Classic watches, watchmaking, antique tools, history, vintage ephemera and more!

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Shopping for a Pocketwatch - Part 1, Getting Started

A lot of people are interested in vintage watches these days, and I am often asked for advise on buying a pocketwatch.  Browsing eBay and antique shops can leave one feeling pretty uncomfortable putting down money on a timepiece.  There's a lot out there, all sorts of types and prices.  The whole thing can be a bit of a mystery.

As with many things though, it really just a matter of learning as you go.  Watches are fascinating objects, rewarding to own and collect.  And the learning about them never stops.  Getting started is just a matter of a few basics.

So You Want to buy an Antique Watch...

To begin, there are a few things to consider.  I find that a remarkable body of information about watches, that used to be everyday common knowledge, has pretty much vanished today.  So there are a few things to know going in.

  • Antique watches are fully mechanical devices. They are very easily damaged by physical shocks.
  • Antique watches are not remotely water resistant, and are subject to damage due to temperature, salt air, even tiny amounts of dust, moisture and other environmental factors.
  • An antique pocketwatch in daily use requires regular maintenance, by a skilled watchmaker, to function correctly overtime. While these watches were once used everyday, but they typically received a complete overhaul every year.  Today, every year would be over kill, but maintenance is a requirement.
  • Antique pocketwatches are not accurate by today's standards. A very good watch, cleaned and adjusted with care, can achieve an accuracy of +/- a minute or so per 24 hours. 

It should surprise no one that I am most enthusiastic about American watch companies.  And for the first time buyer, who wants to use a watch at least now and then, these are good choices.  The American companies dominated the watch trade from the 1850s up into the 1940s or '50s.  Their products are today, the most common and most reliable.  The early American watchmakers were the first to focus intensely on accuracy, utility, interchangeable parts, standardization - all at an affordable price due to modern factory production.

The first names to know on this front are still recognized watch and clock names today, even though the original companies are gone; Hamilton, Waltham and of course Elgin.

What Sort of Watch?

Most people would like to use a watch as, well, a watch. That means carrying it, and using is as functional piece. If one is just getting started, this means a good choice is a watch that is durable, inexpensive, easily repaired, and a good fit form modern clothing.

My personal suggestion with the above in mind would be a basic 12 size Elgin from the 19-teens, '20s or '30s. There are basic grades Elgin made during this period that are solid workhorses, and they sold a lot of them so the prices today are not high. There are easily repaired, and a good size for modern styles.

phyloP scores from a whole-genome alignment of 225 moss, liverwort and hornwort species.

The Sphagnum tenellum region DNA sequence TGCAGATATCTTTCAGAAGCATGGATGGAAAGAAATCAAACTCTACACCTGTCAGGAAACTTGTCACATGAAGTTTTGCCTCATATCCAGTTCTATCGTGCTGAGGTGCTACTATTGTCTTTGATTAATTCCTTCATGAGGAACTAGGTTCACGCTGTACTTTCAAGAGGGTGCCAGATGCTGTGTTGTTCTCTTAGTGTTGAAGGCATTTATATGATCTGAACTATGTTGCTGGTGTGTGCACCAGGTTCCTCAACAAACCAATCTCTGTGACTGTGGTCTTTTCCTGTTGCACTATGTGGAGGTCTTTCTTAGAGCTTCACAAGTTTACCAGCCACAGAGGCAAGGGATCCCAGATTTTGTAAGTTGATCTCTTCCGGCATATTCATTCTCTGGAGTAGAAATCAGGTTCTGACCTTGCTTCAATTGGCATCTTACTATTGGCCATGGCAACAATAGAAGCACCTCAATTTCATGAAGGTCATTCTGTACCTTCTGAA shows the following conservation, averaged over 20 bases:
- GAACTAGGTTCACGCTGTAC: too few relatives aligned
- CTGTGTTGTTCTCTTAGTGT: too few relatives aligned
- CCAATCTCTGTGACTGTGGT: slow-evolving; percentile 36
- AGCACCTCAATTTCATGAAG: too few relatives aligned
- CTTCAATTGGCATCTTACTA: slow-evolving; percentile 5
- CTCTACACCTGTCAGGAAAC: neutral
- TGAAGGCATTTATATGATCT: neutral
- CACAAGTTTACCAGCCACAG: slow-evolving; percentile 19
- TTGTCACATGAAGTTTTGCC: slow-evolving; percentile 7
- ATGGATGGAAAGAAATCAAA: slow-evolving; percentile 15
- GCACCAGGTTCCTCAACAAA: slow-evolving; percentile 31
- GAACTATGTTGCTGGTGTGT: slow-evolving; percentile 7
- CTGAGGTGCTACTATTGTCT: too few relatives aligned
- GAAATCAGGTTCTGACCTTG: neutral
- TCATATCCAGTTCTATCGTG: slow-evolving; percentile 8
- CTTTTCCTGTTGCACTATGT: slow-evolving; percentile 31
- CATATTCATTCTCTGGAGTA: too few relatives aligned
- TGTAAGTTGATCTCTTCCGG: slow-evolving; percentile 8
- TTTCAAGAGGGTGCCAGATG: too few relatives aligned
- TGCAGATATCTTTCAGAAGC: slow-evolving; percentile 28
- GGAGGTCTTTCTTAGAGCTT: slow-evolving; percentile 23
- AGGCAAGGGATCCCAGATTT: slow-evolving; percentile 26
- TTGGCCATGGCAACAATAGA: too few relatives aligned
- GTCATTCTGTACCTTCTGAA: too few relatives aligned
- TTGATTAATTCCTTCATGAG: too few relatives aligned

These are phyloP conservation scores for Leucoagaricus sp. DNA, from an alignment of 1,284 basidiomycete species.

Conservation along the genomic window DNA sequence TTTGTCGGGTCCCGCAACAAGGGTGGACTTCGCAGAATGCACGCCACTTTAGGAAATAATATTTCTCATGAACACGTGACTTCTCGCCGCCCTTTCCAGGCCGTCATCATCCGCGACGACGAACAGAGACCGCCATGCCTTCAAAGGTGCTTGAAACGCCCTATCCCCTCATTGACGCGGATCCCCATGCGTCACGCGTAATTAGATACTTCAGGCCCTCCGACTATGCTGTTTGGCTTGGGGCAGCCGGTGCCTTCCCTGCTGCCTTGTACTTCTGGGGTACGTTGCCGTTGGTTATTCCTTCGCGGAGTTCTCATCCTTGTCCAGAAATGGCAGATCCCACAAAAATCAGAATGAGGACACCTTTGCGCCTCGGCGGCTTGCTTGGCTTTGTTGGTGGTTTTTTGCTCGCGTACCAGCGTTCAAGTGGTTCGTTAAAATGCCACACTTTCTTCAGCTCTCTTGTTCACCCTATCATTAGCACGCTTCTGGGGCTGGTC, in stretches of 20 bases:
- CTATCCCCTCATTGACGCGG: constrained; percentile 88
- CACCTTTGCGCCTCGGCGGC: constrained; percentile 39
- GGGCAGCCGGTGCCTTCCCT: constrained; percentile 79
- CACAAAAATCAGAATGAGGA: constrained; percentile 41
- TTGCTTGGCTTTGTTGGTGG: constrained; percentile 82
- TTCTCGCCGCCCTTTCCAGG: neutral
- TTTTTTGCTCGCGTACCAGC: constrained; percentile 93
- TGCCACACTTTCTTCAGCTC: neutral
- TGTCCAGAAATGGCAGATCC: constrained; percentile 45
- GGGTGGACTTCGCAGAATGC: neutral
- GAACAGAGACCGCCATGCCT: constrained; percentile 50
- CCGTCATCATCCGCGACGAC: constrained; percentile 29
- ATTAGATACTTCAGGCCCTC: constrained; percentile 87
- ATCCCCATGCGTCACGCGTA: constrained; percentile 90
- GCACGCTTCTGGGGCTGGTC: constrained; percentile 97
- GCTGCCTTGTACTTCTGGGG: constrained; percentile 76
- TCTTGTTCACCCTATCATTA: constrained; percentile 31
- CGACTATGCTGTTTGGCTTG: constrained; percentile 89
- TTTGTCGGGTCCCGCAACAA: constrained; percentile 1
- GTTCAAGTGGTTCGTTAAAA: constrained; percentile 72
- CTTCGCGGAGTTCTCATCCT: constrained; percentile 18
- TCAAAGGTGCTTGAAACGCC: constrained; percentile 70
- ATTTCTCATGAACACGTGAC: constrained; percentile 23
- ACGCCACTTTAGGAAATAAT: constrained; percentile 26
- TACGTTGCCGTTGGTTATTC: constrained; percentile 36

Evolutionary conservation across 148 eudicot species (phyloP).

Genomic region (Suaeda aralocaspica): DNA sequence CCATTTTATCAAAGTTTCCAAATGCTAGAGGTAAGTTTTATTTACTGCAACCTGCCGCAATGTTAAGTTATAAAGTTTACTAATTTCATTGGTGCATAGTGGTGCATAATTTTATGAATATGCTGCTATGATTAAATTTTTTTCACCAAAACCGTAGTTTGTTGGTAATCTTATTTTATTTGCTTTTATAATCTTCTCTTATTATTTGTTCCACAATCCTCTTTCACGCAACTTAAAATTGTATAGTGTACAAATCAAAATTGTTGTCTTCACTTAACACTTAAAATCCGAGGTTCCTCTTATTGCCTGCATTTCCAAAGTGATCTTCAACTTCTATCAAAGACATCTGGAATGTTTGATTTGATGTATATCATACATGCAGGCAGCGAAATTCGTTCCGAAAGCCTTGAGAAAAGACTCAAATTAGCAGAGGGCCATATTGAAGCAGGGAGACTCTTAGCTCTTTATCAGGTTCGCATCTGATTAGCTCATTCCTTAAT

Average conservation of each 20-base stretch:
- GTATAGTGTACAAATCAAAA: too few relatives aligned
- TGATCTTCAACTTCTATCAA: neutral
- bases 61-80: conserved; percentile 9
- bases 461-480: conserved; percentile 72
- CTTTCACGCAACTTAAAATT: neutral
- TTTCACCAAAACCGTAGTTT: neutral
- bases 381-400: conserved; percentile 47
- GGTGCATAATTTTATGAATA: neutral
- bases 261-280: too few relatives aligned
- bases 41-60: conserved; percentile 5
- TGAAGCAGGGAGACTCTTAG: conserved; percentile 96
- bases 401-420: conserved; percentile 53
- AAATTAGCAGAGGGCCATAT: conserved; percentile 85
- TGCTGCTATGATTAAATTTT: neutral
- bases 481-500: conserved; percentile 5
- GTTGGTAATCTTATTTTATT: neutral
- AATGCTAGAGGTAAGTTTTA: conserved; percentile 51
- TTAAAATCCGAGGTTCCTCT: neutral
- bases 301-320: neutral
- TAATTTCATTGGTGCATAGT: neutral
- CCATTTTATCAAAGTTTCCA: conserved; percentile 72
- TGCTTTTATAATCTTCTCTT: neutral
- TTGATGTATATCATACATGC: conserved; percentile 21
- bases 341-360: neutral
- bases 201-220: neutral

Size 16 Elgins are not too bad either. The size is still manageable. Their designs are very similar to the 12 size products. But I do find the 12 size grades to be a bit more stable.

18 size watches attach people, and there's no better them for drama. But they'll put holes in your pockets. They are just too big and heavy. One of those forgotten bits of lore I referred to above is that such larger watches used to be carried, often, in leather pouches worn around the neck, or on the belt line. This is a style of watch wearing that has disappeared from contemporary popular culture.

7 jewels, 15 jewels, 21 jewels... Isn't a watch with more jewels better?

Not necessarily. Jewels are used in watches because of their hardness and uniformity. The jewel counts increase from 7 up by adding additional jeweled bearings. A hardened steel pivot is a donut-like jeweled bearing is extremely accurate and durable. But it is also more fragile than jeweled bearings. Unjeweled bearings are basically a hole in metal, with the steel pivot which will be made heavier than in the jeweled design. In the 20th century, shock resistant jeweled bearings came into use, but in early pocketwatches, the jeweled bearing are notably less robust and more easily broken than their unjeweled counterparts.

Speaking in very general terms, jeweling can be thought of as trading off greater delicacy, to get greater accuracy. Frankly, in this day and age there are commonly available sources of correct time thousands of times more accurate than any antique watch could ever be. So the accuracy, alone, is not a reason to favor higher jewel counts today, particularly for a "first watch". In addition, we're talking about antiques here, not new product that are easily compared and rated. Every individual watch is different. A given 7 jewel watch may will be more accurate than a given, specific 19 jewel watch. It all depends.

Next Considerations

That gets us started on watch shopping.  But there's so much more!  Check back here for more, starting with case styles.


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